that said, hardware design has taught me more than most of my programming courses have, building datapaths, RAM/ROM, schedulers, arbitors, etc. really helped me understand the really basic processes and functions of an operating system and the way it interfaces with the hardware.

the negative is that I've fallen behind in terms of higher-level stuff like OOP, and a lot of the coding structures and strategies I use with HDL end up confusing me when working more abstractly. For example, when working with strings, floats and interfaces between processes and threads in Java, you don't have to worry about speed in terms of clock periods, micromanaging signal bits or reducing code area or time delay to the same degree. The furthest up I have any mild expertise in anymore is probably C, I mostly work with VHDL and ASM, probably to the detriment of my career prospects out of university

>> No.70071243
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Merkle trees

>> No.70071291
File: 176 KB, 1978x1442, explorer_2019-03-06_23-50-47.png [View same] [iqdb] [saucenao] [google] [report]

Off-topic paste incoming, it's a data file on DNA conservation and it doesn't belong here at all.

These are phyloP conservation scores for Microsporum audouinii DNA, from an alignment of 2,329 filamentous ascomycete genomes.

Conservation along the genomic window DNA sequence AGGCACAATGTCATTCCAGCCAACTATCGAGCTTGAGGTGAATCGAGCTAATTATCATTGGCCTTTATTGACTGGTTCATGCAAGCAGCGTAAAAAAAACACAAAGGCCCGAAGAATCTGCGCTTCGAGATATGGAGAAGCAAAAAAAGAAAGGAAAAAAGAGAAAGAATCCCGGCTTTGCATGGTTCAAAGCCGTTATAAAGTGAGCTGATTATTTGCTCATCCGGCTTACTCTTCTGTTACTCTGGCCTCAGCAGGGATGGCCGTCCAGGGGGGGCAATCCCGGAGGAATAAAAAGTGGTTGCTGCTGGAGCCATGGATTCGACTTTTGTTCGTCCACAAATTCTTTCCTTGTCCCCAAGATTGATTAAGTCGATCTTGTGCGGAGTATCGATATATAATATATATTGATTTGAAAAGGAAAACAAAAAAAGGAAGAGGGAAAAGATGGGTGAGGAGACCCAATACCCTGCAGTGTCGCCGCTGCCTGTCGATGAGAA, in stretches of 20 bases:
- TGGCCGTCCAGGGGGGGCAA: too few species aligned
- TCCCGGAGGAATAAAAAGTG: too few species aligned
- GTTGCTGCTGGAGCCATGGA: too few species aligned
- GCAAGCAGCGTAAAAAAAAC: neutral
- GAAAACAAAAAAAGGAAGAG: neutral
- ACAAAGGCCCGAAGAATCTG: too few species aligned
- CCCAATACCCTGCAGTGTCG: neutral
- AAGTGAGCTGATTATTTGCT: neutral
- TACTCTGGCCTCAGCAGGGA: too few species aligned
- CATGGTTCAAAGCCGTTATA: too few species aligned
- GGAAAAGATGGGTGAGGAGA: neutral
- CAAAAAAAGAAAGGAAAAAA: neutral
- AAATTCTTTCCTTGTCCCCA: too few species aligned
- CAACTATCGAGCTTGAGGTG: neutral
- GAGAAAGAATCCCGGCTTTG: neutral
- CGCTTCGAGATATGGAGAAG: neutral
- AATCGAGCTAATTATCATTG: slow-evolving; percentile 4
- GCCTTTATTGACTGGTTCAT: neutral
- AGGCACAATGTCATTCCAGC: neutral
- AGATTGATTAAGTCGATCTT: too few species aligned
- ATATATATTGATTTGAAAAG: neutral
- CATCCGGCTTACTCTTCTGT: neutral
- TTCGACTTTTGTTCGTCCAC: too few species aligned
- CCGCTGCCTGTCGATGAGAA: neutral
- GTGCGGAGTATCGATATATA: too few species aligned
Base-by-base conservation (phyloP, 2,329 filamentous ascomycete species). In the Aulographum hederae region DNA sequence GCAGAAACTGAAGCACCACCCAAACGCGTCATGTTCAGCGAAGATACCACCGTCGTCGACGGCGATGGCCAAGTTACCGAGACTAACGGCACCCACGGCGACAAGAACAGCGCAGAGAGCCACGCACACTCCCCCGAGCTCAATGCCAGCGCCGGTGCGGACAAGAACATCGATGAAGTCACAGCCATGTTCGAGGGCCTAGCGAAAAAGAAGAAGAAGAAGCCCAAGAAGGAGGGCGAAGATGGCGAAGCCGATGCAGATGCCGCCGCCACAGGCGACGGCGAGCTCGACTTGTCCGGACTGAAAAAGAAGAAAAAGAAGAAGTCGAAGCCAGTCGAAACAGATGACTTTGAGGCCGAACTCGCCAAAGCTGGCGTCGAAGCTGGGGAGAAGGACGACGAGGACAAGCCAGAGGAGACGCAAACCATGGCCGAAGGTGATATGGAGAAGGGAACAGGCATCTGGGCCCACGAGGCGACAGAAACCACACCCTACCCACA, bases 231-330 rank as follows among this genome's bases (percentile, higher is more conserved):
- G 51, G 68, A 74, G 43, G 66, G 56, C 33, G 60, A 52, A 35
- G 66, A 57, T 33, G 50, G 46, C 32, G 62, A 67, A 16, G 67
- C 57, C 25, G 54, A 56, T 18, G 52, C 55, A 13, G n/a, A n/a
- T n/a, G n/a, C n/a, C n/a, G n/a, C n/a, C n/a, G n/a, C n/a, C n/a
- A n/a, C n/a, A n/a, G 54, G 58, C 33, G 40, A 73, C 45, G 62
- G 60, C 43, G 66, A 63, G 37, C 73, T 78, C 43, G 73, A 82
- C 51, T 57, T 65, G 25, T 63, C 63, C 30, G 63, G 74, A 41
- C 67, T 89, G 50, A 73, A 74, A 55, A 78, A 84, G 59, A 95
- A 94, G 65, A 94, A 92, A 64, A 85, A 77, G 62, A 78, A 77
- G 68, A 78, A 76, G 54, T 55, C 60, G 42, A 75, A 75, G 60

I think it's pretty cool. The things you're talking about are a different world for me. I'm also a uni student, but I've so far focused mainly on OOP and data strucutres in c++. One of my goals for self-study in the near future is to really dive into low-level programming and computer design. I actually just grabbed these books the other day upon recommendation in a thread here.
>probably to the detriment of my career prospects out of university
If you have such a passion for that kind of programming, you could probably develop your proficiency in C and go straight into an embedded systems position out of school. Supposedly that field is growing right now because of the rise of the "internet of things."

>> No.70071376